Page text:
How to Assess a Competitor’s Propensity toward Risk in Competitive Intelligence
The bigger the risk an individual or organization takes, the bigger the chances of failure or success. Your competitive intelligence team can often predict an organization’s decisions based on the level of risk it tends to take in the area of product innovation:
Level 1: Continually improves existing products.
Level 2: Seeks to innovate in the existing product area — looking for the next little thing and rarely the next big thing
Level 3: Engages in both related innovation (the first two levels) and unrelated innovation (totally new and different product areas)
Note that the level of risk rises with each level of innovation. In many ways, Steve Jobs might be best described as the leader who was willing to engage in unrelated diversification, succeeding in several different industries: computers, cellphones, and even the music industry.
Knowing your competitors’ propensity toward risk significantly improves your ability to predict their likelihood of pursuing future initiatives.
How to use historical innovation efforts to predict future efforts
Assuming an organization hasn’t had a recent shake-up in its leadership, you can often predict its future course according to any changes in direction it has made in the past. As you research your competitors, keep a list of products they’ve introduced to the market over the past couple years. You should see one of the following three patterns:
One-hit wonder: The organization won big with its first product and hasn’t done anything creative since then.
Me-too innovation: The organization introduces a new product only in response to innovative products introduced by its competitors. This organization is likely to remain behind the curve.
Existing product innovation: The organization continues to improve its current products but rarely, if ever, introduces a new product line and only when forced to by its competitors.
First mover: The organization almost always beats its competitors to the punch, leaving them questioning, “Why didn’t we think of that?”
As you examine your competitors’ history of innovation, keep an eye on their agility index. A company with a poor history of innovation would require a significant improvement in its agility index in order to move from being a me-too innovator to a first mover.
For example, suppose your intelligence indicates that a competitor has decided to emulate 3M and create internal initiatives to stimulate high levels of related and unrelated diversification.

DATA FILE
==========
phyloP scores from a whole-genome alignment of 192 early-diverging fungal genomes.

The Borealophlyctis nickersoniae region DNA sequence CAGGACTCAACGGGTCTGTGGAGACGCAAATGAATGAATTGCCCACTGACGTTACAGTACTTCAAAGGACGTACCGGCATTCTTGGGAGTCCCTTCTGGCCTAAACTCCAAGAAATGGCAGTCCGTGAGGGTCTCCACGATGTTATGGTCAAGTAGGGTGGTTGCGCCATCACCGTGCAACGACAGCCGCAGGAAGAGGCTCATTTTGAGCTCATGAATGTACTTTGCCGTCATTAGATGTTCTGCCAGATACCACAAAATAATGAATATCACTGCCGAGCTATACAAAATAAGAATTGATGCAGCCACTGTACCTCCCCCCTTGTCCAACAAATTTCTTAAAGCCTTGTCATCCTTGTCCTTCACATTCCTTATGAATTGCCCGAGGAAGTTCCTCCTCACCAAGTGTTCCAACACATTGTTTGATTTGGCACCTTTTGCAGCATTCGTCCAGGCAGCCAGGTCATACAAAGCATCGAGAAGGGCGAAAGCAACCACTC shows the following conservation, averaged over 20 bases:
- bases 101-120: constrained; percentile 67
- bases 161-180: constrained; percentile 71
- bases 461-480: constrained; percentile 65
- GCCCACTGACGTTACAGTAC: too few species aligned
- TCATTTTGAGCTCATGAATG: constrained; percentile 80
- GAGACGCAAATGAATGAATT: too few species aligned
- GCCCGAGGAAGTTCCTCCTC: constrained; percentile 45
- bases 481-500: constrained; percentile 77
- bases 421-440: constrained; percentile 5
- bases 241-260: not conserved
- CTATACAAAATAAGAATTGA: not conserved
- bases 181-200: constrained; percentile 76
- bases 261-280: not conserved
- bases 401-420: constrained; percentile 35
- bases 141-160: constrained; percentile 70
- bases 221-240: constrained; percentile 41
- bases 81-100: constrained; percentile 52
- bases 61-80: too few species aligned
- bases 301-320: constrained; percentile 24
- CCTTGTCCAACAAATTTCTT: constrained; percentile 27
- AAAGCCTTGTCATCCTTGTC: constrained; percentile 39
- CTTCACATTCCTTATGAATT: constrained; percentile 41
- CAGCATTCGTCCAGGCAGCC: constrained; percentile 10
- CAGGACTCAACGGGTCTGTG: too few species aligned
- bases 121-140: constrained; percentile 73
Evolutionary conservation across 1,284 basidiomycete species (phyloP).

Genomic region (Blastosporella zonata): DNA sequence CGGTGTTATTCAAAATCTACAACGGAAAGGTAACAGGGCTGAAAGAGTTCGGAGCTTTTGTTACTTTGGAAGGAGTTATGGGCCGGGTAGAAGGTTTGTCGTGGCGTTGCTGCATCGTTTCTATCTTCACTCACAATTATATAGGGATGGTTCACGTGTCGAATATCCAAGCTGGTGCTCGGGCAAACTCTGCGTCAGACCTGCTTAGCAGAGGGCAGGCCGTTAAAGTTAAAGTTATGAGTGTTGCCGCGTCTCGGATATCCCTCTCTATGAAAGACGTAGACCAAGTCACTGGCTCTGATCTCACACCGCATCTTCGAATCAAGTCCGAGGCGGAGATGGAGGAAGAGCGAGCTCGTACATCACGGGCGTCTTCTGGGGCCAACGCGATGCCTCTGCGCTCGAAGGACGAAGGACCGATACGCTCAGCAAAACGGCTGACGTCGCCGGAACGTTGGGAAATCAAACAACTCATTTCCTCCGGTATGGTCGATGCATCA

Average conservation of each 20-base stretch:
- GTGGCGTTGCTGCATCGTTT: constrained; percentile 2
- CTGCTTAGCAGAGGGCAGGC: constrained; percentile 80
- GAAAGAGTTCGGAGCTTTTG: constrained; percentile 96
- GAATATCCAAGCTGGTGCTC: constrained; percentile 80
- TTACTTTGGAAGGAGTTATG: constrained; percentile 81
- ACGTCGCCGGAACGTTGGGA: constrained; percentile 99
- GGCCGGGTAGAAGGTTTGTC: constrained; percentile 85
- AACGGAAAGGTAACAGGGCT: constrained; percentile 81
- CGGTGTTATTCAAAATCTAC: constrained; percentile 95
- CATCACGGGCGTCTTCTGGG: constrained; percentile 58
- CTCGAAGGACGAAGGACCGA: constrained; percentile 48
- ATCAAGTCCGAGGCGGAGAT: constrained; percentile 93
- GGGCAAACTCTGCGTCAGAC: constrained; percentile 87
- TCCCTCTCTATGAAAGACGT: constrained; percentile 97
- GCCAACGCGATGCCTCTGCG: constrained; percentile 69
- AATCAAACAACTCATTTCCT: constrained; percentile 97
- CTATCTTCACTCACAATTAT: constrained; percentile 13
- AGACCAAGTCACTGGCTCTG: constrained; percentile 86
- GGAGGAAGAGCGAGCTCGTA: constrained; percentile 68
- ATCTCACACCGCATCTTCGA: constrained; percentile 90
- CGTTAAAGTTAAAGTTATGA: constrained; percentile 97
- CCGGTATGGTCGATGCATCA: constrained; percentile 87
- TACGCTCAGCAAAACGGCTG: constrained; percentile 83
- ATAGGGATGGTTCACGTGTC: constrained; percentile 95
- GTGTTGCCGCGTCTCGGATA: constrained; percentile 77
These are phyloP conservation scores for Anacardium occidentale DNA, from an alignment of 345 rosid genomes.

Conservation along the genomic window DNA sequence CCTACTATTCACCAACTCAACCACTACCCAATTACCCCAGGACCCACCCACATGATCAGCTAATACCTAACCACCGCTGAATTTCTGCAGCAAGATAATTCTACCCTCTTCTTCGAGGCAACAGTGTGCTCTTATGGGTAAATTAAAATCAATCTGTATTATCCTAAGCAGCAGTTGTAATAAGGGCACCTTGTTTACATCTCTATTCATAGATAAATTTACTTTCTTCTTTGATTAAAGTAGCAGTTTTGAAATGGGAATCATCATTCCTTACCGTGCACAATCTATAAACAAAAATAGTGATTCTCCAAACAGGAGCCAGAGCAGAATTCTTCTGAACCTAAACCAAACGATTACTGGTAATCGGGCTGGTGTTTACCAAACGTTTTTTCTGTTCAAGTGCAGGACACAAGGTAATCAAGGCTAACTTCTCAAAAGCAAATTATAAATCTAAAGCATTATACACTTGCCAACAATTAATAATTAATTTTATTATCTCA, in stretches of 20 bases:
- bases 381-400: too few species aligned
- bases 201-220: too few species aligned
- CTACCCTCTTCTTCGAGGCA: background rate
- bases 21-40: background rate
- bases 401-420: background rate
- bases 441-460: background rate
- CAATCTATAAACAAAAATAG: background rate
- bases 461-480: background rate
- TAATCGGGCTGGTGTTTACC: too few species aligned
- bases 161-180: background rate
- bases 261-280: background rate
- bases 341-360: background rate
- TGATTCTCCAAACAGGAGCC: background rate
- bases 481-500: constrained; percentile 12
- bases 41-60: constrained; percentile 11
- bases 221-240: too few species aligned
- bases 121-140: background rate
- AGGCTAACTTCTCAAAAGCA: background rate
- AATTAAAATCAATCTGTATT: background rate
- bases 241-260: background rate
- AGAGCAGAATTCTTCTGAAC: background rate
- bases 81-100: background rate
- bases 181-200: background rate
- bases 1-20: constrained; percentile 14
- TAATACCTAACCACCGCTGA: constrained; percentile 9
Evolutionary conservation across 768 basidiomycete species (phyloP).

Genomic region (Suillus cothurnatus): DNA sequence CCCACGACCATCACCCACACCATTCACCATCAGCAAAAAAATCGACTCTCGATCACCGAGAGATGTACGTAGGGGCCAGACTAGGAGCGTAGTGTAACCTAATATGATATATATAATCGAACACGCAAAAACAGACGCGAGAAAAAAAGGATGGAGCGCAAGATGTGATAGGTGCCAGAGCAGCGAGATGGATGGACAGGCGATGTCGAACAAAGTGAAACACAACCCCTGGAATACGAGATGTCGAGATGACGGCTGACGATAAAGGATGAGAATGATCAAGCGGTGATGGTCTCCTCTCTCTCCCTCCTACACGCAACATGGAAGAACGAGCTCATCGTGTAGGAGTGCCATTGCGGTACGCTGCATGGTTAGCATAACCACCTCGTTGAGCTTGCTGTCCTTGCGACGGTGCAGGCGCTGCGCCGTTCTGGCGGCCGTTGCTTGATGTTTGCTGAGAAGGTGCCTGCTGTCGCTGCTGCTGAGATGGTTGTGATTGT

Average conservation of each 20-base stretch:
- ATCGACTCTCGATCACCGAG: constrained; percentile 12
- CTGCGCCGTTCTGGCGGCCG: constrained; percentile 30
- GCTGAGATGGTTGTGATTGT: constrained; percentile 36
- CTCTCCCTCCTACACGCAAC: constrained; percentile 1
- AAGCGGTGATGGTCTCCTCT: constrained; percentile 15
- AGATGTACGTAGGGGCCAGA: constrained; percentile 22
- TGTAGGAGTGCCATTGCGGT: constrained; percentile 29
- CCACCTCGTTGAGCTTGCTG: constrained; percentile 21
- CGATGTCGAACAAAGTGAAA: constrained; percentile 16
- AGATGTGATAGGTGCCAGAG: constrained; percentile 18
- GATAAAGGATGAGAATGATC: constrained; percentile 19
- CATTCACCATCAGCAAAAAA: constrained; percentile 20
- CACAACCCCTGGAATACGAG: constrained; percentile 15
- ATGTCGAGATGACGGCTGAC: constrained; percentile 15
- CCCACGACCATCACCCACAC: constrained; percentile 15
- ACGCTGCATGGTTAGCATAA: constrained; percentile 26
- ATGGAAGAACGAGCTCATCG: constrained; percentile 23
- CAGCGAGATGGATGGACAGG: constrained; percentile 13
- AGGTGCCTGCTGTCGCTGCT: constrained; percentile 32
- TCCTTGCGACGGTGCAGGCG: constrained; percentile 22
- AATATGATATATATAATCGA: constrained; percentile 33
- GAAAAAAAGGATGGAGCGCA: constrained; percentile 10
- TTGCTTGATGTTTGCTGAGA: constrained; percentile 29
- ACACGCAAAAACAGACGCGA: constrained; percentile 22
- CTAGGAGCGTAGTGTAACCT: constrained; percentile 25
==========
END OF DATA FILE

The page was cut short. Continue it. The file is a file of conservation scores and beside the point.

A quick look at the company’s agility index reveals just how capable the firm is of executing that initiative. If its agility index is 27 percent, for instance, it has little chance of success unless, of course, it takes big steps to overcome its deficiencies, such as replacing the CEO or hiring a leading expert in critical technology.
Before you put too much stock in a CEO’s history of innovative decisions, do an in-depth analysis of the state of the firm:
If the firm has stable earnings, you’re safe in predicting future actions based on the past.
If the firm is in a declining stage, approach the CEO’s history of innovation with some degree of skepticism because the CEO may try to change direction to turn things around.
If the firm is in crisis stage, don’t be surprised if the CEO totally changes her approach to innovation. After all, desperate times call for desperate measures.
How to mine annual reports to predict future efforts
A publicly traded company’s annual report tends to be more about self-promotion and less about painting a true picture of the state of the firm, but you should still keep an eye on these reports to stay abreast of any changes in the organization that indicate a change in direction related to risk taking and innovation, such as the following:
A change in leadership from a risk-averse CEO to someone who has a track record of making bold decisions or vice versa
A decision to invest significantly more or less in research and development
Hiring of innovative designers, programmers, engineers, and so on
Perform a variance analysis of the firm’s income statement and balance sheet. In other words, look at how the numbers have changed from one quarter to the next.
For example, if a competitor’s R&D costs increase by 25 percent, that variance can indicate that the firm has adopted an entirely new strategic approach. By calculating changes as percentages, you can quickly pick up on how the firm is allocating its funds (and possibly better understand its strategies).